- FCA fines BOS for failing to report suspicions of fraud at HBOS Reading
- Santander launches new mortgage option with bonuses for products chosen by the customer
- P2P travel money provider WeSwap hits £250m in swapped currency
- Traditional banking is finished and cryptocurrencies are mainstream, says deVere CEO
- Barclays Mortgages improves first-time buyer product
- Mark Carney’s swansong looks to the future and digital innovation
- NatWest current accounts can now be opened with a 'selfie' expired
- EBA publishes ‘Opinion’ on elements of strong customer authentication under PSD2 expired
- Barclays/Cebr report challenges nation to think differently about wealth expired
- Lloyds accepts findings of FCA’s investigation into HBOS Reading expired
- Fed Board releases results of supervisory bank stress tests expired
- Financial services will not be found lacking in the ‘green industrial revolution’, says UK Finance expired
11th January 2019
Open banking poses a significant challenge to traditional banks, says World Wide Technology
This Sunday (13/1) marks the first anniversary of the Open Banking initiative, which was designed to increase competition and ensure a better experience for account holders. The last year has seen a sharp rise in the number of new Fintech start-ups entering the market, putting 35 per cent of the revenue of traditional banks at risk.
With competition intensifying, traditional banks are struggling to keep pace. Some are trying to move to a more nimble operating model in response – including launching their own digital banks. But the high costs of doing this, as well as the infrastructure implications, make this a very difficult task, according to Dave Locke, Chief Technology Advisor at World Wide Technology.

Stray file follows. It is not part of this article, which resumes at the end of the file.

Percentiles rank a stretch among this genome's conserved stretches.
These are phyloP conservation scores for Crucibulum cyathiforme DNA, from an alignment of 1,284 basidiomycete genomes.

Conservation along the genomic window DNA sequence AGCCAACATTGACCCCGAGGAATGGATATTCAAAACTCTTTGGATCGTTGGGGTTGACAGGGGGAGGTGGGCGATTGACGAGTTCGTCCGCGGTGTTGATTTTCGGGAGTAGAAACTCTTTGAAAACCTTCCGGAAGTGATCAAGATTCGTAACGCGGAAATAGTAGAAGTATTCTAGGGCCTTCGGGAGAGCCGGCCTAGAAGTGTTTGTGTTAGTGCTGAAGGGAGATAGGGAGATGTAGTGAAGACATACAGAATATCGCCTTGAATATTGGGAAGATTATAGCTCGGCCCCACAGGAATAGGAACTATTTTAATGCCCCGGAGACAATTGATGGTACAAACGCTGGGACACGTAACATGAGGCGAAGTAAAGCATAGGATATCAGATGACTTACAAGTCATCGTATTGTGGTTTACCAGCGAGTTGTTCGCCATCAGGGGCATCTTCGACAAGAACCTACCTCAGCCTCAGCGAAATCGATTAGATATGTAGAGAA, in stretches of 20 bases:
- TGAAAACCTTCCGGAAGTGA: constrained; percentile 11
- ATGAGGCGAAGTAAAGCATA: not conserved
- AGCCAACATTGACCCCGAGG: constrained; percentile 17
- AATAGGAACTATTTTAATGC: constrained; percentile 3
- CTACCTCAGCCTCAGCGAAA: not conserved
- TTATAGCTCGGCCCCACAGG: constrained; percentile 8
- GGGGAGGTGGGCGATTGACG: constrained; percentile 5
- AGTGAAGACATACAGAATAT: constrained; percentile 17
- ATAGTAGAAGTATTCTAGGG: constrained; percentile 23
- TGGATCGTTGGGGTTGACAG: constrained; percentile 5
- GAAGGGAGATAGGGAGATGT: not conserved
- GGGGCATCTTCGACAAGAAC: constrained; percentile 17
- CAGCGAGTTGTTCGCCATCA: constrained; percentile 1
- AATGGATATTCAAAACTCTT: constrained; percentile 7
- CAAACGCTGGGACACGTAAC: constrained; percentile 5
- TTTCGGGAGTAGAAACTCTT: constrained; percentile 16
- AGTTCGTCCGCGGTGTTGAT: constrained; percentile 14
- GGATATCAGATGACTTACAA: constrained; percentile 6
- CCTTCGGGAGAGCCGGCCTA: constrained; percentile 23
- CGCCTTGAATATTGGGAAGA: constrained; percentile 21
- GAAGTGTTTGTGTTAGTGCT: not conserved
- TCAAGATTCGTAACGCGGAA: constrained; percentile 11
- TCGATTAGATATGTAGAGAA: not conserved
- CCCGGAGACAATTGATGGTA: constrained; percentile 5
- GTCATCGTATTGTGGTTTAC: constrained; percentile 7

Mr Locke said: “In the last year, the Open Banking initiative has contributed to a significant surge in the number and type of financial service providers. As a result, we are seeing an unprecedented amount of change from traditional financial institutions that need to safely unwind their technical debt, much of which is motivated by the need to compete with new entrants in the market.
“However, the complex nature of existing systems built with conflicting metrics over the years acts as a significant barrier to this. Legacy infrastructures are typically built from an interdependent patchwork of applications, which communicate with one another in complicated ways.
“Challenger banks, on the other hand, are born on the cloud and don’t have to contend with the legacy IT structures of most traditional banks. This enables them to better organise their operations around the customers’ needs and provide incremental improvements to their systems – in a way that legacy banks have difficulty doing.
“Currently, banks have two major advantages over the latest Fintech players: an established customer base and the customer data that comes along with this. To capitalise on this and stay competitive, they must first gain extensive insights into the existing infrastructure to create a real-time picture of the entire network.
“They can then use these insights to create a roadmap to their desired business outcomes. Once this level of visibility has been achieved, banks can confidently rationalise the way that different applications share data within the system, allowing them to achieve the level of agility they need to stay viable.”